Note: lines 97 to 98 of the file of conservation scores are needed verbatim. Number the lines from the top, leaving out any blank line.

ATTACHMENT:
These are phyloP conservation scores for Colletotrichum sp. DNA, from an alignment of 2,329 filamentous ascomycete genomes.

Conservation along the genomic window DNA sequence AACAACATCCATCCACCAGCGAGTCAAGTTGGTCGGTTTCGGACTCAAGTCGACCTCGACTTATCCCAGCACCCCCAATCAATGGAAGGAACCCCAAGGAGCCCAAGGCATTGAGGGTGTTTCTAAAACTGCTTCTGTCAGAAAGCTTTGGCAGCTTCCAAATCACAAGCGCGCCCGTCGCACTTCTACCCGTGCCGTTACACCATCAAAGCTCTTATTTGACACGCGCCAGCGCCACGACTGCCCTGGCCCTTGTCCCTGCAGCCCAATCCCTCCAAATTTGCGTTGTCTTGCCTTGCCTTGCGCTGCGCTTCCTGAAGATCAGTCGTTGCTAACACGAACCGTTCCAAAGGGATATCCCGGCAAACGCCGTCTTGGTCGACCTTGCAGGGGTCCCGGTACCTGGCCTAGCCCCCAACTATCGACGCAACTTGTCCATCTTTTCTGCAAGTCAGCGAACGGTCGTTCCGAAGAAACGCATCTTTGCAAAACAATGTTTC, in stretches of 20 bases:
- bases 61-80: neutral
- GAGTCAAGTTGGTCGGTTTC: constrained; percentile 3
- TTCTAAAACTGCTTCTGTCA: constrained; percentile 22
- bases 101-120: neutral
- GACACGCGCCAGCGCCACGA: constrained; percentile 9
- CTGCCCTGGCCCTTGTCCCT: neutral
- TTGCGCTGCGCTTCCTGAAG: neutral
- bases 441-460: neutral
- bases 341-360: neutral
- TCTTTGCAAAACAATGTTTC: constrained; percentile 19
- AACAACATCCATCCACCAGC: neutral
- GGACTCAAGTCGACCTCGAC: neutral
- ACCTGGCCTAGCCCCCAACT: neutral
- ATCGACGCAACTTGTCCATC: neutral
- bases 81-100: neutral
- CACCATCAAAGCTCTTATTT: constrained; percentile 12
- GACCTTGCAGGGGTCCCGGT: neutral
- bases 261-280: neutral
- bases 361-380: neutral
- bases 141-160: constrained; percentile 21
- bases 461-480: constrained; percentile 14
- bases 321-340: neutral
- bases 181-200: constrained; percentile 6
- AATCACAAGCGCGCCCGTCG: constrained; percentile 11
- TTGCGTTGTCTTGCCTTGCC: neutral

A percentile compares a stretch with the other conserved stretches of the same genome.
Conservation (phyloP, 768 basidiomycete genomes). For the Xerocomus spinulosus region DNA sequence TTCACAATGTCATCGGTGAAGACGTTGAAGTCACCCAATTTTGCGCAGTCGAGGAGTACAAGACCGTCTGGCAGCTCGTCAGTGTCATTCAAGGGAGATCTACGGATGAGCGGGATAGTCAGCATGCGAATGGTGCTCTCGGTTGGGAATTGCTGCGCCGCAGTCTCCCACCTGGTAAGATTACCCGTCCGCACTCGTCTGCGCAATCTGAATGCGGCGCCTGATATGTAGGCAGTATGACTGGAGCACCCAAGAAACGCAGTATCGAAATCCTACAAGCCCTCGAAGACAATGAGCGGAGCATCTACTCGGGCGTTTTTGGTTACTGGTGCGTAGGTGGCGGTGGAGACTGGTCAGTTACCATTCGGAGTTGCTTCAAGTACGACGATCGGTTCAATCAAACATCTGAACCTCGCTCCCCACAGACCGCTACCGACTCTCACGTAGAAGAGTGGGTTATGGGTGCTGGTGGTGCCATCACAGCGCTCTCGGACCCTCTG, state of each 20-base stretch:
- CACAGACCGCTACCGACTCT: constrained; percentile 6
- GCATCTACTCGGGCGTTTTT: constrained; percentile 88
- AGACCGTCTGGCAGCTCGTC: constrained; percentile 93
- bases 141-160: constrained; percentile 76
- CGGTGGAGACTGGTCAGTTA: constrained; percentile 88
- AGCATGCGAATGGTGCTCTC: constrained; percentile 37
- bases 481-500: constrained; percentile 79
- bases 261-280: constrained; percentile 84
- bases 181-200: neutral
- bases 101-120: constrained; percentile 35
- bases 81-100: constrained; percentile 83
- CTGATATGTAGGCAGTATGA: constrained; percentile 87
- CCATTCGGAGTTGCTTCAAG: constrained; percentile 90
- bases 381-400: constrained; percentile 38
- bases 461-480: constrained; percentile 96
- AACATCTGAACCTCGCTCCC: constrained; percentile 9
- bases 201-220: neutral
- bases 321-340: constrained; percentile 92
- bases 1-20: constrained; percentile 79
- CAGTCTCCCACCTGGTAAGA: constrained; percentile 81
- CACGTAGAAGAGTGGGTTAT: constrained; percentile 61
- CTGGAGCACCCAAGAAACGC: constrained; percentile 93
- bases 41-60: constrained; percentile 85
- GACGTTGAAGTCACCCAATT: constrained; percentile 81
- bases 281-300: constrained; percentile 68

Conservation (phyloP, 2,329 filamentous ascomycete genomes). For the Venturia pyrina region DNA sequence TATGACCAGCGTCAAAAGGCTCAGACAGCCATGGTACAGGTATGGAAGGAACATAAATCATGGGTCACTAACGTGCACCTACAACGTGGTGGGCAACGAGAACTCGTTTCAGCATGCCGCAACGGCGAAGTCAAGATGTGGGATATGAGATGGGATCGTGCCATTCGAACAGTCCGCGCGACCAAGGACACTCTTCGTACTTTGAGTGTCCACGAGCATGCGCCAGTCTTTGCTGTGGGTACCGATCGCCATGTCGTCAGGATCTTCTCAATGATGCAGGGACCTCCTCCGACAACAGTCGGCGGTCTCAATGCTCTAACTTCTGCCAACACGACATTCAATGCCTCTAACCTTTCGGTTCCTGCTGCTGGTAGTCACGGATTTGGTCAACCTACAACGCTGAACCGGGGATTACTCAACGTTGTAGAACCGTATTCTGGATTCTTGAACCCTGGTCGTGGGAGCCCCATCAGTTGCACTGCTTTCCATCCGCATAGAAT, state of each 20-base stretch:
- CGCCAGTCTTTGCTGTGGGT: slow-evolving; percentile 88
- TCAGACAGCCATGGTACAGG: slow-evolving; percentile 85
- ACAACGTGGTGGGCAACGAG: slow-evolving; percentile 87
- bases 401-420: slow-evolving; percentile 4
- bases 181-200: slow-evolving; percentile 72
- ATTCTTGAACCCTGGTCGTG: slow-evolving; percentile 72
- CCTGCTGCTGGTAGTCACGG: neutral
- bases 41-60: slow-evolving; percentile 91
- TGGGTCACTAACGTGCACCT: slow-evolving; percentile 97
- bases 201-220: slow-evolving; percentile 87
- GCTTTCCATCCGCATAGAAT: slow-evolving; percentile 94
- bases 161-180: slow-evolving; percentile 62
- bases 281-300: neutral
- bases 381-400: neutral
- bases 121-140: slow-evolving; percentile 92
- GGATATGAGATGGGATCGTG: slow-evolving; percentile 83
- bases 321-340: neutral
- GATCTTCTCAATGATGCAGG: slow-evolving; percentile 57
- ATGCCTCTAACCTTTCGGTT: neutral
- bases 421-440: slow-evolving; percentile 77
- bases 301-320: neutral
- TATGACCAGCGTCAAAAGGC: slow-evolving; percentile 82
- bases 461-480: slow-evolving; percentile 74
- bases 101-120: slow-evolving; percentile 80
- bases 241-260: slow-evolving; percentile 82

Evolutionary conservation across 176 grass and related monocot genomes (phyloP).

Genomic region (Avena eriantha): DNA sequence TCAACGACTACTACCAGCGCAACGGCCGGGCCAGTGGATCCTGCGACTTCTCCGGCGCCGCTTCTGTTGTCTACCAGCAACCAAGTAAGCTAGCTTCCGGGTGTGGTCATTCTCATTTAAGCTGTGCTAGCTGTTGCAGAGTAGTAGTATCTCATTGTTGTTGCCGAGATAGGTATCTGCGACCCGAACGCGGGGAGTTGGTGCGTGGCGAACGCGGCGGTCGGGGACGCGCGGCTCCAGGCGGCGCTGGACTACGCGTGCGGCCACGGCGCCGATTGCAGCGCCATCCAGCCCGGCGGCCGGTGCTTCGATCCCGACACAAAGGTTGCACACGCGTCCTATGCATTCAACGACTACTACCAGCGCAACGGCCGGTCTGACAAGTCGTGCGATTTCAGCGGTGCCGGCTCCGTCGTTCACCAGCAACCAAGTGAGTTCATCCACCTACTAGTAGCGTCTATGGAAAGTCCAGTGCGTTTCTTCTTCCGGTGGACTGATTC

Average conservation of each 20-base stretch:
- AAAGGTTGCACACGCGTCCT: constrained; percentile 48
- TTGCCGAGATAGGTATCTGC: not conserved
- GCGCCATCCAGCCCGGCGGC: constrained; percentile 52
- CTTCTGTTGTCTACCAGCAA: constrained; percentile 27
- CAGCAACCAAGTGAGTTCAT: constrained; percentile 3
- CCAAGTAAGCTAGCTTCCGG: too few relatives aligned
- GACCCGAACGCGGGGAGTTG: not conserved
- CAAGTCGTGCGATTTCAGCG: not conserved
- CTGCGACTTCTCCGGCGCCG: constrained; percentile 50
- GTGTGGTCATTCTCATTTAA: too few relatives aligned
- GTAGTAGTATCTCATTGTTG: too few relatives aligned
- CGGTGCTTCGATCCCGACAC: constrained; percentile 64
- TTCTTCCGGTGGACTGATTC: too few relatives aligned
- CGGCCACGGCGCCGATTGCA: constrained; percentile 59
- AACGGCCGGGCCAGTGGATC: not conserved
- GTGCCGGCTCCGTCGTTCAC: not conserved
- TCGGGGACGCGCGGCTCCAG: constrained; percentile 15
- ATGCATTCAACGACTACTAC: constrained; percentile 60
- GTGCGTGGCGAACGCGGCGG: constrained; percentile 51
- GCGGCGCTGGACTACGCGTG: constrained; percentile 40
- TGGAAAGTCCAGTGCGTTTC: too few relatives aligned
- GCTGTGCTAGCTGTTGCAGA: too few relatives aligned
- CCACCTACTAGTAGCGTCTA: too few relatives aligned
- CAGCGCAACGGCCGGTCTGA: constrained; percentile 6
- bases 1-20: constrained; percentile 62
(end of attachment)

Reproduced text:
- CGGCCACGGCGCCGATTGCA: constrained; percentile 59
- AACGGCCGGGCCAGTGGATC: not conserved